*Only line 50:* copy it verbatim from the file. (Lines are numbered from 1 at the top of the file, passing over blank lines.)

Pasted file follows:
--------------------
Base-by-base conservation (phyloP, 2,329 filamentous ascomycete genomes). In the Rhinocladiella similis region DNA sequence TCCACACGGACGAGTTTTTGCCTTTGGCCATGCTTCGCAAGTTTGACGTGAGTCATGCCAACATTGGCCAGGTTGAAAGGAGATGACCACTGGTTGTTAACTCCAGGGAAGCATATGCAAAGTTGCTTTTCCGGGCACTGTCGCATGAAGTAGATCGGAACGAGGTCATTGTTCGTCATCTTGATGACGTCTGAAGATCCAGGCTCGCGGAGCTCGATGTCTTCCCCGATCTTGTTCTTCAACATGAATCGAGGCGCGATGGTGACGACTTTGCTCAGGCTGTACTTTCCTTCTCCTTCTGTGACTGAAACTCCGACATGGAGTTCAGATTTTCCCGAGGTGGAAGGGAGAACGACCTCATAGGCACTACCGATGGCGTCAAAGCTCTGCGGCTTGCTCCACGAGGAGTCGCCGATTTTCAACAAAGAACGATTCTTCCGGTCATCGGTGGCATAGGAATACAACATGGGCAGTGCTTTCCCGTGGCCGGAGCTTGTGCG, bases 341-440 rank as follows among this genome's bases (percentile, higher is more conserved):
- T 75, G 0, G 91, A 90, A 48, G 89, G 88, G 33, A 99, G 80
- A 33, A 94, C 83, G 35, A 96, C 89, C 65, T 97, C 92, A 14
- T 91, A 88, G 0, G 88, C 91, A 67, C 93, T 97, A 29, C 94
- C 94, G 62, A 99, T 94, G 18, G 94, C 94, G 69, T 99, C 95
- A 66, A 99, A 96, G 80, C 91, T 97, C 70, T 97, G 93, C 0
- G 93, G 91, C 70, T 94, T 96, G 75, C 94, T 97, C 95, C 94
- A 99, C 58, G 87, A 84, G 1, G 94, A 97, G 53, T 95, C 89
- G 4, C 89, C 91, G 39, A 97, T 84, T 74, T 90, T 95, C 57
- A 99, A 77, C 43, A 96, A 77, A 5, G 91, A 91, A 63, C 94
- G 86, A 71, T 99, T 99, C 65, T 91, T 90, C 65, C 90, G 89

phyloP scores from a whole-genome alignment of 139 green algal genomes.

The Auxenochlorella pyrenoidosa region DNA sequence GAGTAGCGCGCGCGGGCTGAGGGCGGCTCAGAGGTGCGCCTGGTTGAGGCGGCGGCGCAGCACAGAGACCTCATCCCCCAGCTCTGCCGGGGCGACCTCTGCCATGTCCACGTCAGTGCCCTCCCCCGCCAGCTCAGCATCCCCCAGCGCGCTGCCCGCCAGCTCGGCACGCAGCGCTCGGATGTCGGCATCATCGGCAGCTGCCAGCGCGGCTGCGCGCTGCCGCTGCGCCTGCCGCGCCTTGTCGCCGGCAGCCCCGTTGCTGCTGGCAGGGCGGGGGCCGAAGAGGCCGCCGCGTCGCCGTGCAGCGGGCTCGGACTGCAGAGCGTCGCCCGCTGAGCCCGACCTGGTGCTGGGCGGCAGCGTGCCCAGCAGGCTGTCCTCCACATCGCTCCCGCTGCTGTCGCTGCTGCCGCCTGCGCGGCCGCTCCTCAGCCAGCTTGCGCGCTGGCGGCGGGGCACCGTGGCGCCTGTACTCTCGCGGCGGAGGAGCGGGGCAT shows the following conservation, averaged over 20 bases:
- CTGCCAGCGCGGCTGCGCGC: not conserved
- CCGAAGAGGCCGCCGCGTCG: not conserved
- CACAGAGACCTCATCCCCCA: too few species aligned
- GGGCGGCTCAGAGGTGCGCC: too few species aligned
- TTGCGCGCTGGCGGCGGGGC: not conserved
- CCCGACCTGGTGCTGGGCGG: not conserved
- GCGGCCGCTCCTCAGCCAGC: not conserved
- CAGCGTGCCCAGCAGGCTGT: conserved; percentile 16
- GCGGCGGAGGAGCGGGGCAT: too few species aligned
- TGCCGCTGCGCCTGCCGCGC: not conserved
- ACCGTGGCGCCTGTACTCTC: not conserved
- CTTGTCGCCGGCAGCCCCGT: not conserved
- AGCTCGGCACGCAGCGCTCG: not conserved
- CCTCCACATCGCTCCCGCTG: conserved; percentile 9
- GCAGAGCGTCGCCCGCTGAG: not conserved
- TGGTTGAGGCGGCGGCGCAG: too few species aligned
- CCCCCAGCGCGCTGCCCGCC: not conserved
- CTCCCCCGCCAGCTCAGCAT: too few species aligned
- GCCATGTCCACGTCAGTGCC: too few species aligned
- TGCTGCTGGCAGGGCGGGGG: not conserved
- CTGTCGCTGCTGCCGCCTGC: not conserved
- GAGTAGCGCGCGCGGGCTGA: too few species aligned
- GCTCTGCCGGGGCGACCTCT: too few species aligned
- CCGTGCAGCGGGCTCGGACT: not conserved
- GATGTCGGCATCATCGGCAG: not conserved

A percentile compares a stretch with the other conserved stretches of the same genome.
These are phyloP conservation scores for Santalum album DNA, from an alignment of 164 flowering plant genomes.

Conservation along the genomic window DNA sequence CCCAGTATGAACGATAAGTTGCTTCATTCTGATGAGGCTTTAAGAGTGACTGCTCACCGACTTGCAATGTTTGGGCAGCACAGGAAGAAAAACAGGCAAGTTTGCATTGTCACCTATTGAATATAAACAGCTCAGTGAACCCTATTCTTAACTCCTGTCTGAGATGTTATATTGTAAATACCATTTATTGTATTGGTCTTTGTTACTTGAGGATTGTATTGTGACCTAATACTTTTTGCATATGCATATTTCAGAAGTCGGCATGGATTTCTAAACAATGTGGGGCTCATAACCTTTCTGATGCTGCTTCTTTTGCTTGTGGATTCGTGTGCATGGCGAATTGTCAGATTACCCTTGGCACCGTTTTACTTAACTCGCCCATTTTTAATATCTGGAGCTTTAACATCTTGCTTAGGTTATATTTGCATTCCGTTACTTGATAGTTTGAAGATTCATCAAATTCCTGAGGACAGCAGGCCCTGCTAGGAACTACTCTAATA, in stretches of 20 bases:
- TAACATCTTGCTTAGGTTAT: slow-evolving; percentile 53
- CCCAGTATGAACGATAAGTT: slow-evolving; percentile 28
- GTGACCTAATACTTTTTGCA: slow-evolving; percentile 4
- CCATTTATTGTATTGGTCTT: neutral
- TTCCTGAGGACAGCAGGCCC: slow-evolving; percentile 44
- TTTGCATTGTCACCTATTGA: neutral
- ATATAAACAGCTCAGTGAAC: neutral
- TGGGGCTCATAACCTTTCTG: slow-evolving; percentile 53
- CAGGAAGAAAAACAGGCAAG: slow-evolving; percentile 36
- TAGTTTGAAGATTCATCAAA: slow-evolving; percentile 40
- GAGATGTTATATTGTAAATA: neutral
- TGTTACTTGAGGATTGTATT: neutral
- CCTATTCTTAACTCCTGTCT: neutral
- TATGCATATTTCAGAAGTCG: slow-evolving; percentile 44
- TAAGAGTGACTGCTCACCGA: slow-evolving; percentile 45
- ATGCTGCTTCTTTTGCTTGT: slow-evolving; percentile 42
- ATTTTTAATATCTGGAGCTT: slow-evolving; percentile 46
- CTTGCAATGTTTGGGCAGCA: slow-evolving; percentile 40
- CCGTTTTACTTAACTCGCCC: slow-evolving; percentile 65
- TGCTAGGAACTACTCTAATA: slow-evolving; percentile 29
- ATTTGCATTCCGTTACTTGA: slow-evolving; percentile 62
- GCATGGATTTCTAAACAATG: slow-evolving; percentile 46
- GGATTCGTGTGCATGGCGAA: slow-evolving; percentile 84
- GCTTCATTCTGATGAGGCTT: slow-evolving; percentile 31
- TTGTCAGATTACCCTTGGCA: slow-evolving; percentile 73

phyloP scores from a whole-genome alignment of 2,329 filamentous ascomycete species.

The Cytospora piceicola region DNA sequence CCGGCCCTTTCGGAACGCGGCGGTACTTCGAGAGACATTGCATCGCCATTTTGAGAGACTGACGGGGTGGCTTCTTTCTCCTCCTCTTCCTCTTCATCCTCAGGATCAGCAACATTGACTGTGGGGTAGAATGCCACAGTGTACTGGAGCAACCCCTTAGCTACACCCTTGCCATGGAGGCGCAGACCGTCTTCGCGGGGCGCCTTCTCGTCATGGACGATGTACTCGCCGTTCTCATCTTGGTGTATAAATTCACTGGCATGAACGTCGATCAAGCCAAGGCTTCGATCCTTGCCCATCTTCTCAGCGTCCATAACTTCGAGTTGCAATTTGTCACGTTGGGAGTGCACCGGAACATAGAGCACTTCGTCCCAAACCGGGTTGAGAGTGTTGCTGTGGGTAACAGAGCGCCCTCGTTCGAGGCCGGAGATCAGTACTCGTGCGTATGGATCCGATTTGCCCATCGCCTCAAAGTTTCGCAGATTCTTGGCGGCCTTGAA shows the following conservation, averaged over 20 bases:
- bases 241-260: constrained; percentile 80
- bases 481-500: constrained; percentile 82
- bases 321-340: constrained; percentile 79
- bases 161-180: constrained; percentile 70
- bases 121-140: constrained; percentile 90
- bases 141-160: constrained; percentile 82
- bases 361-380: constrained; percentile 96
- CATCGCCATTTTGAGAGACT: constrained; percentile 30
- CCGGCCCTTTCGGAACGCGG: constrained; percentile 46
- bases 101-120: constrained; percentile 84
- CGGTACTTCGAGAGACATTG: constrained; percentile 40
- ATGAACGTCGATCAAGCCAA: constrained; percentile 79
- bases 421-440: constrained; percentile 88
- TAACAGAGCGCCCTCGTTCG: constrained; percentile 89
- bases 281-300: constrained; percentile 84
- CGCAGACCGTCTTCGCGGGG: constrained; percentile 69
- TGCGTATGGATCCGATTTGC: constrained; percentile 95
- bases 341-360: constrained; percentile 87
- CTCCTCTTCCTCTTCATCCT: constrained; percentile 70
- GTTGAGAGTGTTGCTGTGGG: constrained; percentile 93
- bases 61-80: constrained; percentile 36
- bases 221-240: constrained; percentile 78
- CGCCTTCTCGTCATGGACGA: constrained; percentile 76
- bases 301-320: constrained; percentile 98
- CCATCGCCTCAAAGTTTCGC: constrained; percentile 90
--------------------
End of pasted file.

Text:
- CAGGAAGAAAAACAGGCAAG: slow-evolving; percentile 36